Her age group is underrepresented among immigrants. Approximately 0.5 % of all migrants are older people reaching retirement age, therefore her story can possibly represent retired migrants without social insurance, who does not have a chance to rest and face homelessness or dependency from warm hearts of strangers.
Thanks to her story we learned about legal gaps in social security legislation and experienced frustration. As it was said, Mrs. Manush in an interview describes her daily fight for living and obstacles that does not allow her to take care of herself, such as lack of job opportunities, a “fall” through state social networks, and missing 4 years of social security payments. Her case is a good example for policy makers illustrating how elderly migrants can be vulnerable even in situation when they were provided an international protection as refugees, paid taxes their whole life and never participated on a social welfare.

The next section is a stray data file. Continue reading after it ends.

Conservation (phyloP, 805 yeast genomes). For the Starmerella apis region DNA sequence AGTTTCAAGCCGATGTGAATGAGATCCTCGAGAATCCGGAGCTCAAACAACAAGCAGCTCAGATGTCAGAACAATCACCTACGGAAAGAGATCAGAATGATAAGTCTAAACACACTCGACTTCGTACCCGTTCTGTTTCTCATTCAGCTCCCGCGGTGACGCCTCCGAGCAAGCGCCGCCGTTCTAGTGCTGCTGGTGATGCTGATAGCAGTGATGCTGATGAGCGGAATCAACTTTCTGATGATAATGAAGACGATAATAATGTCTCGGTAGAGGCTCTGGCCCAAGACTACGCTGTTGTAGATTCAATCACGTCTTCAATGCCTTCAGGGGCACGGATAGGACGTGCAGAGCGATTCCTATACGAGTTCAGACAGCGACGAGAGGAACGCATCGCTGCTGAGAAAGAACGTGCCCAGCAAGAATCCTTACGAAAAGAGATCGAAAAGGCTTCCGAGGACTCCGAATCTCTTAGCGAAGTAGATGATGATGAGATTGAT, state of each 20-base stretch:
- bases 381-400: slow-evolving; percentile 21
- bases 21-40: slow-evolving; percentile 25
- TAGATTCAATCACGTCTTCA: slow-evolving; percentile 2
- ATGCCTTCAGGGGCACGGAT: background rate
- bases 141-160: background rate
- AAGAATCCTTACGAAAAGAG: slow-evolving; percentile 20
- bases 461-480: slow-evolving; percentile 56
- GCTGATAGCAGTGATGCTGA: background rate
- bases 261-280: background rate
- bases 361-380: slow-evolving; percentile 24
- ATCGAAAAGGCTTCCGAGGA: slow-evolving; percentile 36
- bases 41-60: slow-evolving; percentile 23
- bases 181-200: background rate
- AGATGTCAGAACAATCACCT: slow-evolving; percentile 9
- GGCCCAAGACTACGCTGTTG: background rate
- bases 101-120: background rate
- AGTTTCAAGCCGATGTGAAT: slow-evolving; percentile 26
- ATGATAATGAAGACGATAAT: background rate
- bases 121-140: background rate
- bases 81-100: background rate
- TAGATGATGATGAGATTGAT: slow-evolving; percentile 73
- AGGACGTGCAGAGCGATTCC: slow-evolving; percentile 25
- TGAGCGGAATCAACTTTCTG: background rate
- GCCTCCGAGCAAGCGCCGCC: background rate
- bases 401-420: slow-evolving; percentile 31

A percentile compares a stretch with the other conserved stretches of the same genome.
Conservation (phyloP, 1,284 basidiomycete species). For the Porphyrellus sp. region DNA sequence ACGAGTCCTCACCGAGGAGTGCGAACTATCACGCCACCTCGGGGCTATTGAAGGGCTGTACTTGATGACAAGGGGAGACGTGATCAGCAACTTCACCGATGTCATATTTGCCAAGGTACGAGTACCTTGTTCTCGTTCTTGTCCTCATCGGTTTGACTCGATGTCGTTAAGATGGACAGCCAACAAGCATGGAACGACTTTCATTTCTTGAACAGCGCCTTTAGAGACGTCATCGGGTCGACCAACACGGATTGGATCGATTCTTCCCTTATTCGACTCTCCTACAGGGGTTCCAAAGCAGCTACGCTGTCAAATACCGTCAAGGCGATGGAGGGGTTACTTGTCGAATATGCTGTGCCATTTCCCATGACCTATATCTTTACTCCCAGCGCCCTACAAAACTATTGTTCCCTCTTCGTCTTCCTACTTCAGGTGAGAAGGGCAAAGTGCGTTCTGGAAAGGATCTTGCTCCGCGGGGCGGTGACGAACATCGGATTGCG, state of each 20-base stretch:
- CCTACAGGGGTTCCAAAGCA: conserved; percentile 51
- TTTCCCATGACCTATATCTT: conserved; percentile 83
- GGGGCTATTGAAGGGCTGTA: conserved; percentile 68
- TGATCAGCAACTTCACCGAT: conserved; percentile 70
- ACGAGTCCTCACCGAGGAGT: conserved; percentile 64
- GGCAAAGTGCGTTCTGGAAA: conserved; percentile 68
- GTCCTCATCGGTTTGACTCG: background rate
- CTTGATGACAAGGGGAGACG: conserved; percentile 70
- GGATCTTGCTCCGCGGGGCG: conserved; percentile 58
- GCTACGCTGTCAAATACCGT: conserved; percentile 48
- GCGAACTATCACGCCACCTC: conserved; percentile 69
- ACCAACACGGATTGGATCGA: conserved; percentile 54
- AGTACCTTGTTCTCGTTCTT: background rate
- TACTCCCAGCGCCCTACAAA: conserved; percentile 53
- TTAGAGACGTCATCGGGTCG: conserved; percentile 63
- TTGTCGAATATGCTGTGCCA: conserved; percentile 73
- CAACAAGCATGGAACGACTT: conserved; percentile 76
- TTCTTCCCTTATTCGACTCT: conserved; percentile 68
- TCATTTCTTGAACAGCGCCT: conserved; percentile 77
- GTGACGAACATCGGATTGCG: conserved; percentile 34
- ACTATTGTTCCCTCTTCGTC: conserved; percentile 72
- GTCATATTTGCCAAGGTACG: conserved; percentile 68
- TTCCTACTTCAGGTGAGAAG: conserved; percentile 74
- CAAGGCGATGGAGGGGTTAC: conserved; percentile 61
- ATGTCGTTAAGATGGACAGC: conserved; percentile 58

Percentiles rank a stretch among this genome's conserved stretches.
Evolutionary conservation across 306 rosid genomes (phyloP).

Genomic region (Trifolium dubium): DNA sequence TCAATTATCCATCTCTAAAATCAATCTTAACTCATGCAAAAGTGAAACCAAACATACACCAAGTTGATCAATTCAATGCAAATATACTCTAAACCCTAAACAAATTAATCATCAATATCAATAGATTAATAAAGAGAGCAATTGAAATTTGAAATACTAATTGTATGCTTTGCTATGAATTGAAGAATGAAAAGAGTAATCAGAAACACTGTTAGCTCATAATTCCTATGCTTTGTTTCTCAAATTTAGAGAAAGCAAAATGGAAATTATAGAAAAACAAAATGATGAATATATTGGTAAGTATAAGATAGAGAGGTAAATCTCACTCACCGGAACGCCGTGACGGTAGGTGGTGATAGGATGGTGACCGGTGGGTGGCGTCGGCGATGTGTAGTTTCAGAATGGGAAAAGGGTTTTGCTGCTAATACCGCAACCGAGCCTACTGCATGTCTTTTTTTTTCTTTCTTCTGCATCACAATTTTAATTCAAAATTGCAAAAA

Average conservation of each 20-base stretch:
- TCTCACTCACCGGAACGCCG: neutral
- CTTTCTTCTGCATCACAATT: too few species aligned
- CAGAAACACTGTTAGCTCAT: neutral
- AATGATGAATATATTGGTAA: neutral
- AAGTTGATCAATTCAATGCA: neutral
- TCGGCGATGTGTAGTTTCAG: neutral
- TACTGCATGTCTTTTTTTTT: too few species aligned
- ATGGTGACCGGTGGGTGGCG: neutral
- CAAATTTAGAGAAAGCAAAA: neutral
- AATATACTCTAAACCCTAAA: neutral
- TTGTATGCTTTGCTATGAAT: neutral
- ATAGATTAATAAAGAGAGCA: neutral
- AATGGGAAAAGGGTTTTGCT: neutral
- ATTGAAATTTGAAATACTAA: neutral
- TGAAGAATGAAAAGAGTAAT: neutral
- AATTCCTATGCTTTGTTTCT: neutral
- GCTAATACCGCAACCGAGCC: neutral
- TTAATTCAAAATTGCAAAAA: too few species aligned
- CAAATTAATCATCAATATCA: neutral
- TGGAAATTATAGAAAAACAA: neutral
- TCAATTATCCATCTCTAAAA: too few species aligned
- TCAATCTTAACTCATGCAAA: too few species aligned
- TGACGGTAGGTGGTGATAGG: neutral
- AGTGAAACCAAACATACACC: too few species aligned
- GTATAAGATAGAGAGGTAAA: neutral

Martin is a young Egyptian professional, who came to Slovakia only 2 years ago, when he followed his Slovak girlfriend. They have met in Cairo and fell in love, quickly standing before decision where their common future lies. Since his education is internationally recognized and experience significant, they decided to move together to Slovakia.
Several months ago therefore Martin tried to apply for a Blue Card for highly qualified employment, when he fulfilled all conditions except the one related to the minimum salary amount. The law on residence of foreigners required 1.2 times of the national economy average which was impossible for him to reach, because the legal wording does not take into account huge differences between average salaries of professions in the whole financial sector. After the failure in the blue card procedure, he applied again for a temporary residence permit for purpose of employment, with the same employer, an international company for which diversity is an integral part to its corporate character. Unfortunately, his former employer decided to move the department where he worked to another EU country and Martin had to leave the company. Now he changed an employer luckily and he is going to start another job with another international company.